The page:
North of the Border

The reference to north of border is geographical. That being because I  have been living south of it for around fifteen years. Seeing what has taken  place, I have few regrets. I only wish that I could see my kids growing up in a safer more inclusive society.

If people up north can see how divided the US has become, it is still not to get back to being a more loving, caring country. It is worth the effort no matter what it takes.

Ricardo Montoya

The Last Post

The Last Post

Say it isn’t so, Gary! I have so enjoyed your political blogs, especially those about Brexit. And about life on the other side of the pond. Would it hurt to just write a short blog once in a while? I think not. Hope to see a great blog from you shortly. Otherwise, I realize that heigh ho it is off to earn a living that you must go. Probably a bit late in the evening. You are already into the new year. But Happy New Year to you and Mrs. P,
Rich Montoya

It’s the last day of the year. The day before the first day of next year. It’s time for some resolutions to be set. I’ll try and be realistic. I’ll pay off what’s left on my credit card. It’s 0% interest and there’s not a lot on it, and no urgency to settle it, but I’d like to end the year completely debt free. Apart from the mortgage, of course. That’ll take a little bit longer. I’d also like to save up my overtime payments and have a new boiler put in. Or at least have the cash ready when the current one packs up. It’s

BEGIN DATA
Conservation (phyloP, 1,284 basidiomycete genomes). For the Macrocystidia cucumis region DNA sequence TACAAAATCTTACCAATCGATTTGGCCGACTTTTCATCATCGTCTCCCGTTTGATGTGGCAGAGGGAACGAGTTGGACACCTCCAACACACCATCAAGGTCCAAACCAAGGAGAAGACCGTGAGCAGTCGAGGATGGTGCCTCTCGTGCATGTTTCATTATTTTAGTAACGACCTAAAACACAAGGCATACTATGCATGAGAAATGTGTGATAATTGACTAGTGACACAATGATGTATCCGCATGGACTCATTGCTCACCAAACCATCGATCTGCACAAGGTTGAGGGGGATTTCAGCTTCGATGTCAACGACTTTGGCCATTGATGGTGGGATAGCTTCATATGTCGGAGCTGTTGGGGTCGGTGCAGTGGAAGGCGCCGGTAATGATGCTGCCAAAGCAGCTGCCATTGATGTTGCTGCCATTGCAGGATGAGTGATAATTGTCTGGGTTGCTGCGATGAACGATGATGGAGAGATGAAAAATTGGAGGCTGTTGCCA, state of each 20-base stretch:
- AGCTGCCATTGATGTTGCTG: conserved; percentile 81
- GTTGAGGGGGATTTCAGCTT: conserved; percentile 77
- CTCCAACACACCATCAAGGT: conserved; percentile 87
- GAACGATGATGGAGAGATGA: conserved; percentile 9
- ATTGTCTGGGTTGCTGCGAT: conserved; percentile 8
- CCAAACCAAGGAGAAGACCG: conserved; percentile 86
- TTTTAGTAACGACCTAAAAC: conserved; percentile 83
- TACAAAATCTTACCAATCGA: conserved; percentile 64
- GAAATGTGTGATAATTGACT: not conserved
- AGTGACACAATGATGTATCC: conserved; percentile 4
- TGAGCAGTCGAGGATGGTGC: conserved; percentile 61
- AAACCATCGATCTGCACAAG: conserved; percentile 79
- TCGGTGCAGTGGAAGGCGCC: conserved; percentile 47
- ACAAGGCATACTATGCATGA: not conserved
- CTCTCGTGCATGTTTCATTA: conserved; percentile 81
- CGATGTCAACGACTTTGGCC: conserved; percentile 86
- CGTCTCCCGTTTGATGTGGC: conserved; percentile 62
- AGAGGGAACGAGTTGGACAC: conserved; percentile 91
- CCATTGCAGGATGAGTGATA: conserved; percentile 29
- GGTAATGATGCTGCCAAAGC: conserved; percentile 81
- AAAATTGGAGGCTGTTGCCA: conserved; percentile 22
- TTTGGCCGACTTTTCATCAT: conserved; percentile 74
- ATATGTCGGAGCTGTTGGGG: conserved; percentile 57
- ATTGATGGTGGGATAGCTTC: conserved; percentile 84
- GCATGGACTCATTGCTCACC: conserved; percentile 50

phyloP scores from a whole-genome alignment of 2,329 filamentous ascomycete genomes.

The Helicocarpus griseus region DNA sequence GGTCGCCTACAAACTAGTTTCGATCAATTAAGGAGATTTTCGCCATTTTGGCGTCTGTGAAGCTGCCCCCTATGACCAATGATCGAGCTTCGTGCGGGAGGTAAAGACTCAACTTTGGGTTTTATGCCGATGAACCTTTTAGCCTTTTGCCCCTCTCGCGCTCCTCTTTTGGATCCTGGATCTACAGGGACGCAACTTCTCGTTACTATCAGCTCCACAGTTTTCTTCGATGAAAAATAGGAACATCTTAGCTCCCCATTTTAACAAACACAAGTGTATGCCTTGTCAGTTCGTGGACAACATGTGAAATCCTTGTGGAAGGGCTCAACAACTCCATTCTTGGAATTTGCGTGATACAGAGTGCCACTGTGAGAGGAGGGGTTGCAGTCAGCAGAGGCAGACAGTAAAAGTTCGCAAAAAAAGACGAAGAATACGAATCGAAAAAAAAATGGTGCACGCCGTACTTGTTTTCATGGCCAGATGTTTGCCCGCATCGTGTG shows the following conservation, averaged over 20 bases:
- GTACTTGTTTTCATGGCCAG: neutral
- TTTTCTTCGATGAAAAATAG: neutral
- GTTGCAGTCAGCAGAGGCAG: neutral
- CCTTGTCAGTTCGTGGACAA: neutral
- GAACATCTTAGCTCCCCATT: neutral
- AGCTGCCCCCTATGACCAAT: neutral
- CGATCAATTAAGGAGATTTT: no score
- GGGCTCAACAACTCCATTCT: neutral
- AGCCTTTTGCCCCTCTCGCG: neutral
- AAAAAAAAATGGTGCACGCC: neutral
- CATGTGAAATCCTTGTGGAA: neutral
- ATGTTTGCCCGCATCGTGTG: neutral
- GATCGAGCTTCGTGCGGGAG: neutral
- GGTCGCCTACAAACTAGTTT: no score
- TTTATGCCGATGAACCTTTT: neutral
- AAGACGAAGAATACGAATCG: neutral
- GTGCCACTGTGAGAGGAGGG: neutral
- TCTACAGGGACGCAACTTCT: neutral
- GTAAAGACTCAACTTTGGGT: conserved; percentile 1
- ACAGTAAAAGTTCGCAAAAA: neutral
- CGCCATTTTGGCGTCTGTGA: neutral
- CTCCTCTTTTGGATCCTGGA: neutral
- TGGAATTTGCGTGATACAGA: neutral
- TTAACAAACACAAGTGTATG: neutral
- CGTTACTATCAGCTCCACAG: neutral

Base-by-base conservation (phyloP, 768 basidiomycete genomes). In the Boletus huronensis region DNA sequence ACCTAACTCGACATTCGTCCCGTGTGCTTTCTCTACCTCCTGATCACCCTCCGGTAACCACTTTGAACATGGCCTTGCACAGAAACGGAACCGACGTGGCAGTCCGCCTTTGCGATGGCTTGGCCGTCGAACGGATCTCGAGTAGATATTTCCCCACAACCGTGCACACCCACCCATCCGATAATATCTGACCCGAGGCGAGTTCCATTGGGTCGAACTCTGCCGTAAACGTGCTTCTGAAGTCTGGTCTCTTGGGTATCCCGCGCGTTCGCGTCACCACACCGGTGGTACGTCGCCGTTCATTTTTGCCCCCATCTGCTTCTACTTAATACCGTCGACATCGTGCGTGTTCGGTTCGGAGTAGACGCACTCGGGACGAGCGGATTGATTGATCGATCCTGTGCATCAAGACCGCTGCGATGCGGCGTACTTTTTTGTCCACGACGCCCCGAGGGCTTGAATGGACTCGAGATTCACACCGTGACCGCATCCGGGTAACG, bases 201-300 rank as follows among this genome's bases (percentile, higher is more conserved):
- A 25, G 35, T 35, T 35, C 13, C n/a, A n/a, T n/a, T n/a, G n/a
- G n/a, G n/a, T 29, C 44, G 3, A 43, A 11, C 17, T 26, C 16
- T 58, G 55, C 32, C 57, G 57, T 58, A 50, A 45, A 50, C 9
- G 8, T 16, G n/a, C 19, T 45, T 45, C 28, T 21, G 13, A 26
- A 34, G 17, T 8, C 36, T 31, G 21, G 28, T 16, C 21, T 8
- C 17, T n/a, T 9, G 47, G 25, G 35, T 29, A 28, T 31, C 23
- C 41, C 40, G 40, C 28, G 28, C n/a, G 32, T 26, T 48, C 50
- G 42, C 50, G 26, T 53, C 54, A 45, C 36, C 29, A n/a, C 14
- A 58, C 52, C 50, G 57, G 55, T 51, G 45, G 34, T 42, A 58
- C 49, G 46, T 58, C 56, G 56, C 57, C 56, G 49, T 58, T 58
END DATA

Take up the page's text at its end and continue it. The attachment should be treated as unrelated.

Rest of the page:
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God Bless Us All, Homies.

I love the way this guy writes. It’s like we were born kindred spirits. This article brings back some many memories of El Paso, Texas, where I grew up and of the people around me at back then. We considered ourselves ultra cool vatos locos!

Thanks, Agustin for bringing back those times fraught with risk as they may have been.

Agustin Ramirez

I believe that it is important that those of us who have chosen to stake our life far from our aboriginal land we call home to make a concerted effort to return and experience the nostalgic moments of our upbringing. It gives us the opportunity to make connections between different time periods and events that have shaped our lives and those of the ones we left behind.

During our childhood years we accumulate numerous experiences that may be discarded or archived in our memory bank. Feet on the ground visits to our hometown often spark moments of reminiscing that would not be reveled otherwise. It is for that reason that I make it a point to return to my beloved El Paso as often as I can. Not only do I anxiously look forward to seeing my siblings but I also need to douse myself in the culture, language, and culinary delights that depict my heritage. The whole experience of my visits are often like time travel, chaotically swirling in my mind and attempting to chronologically sort itself to create a epic story of my days gone by.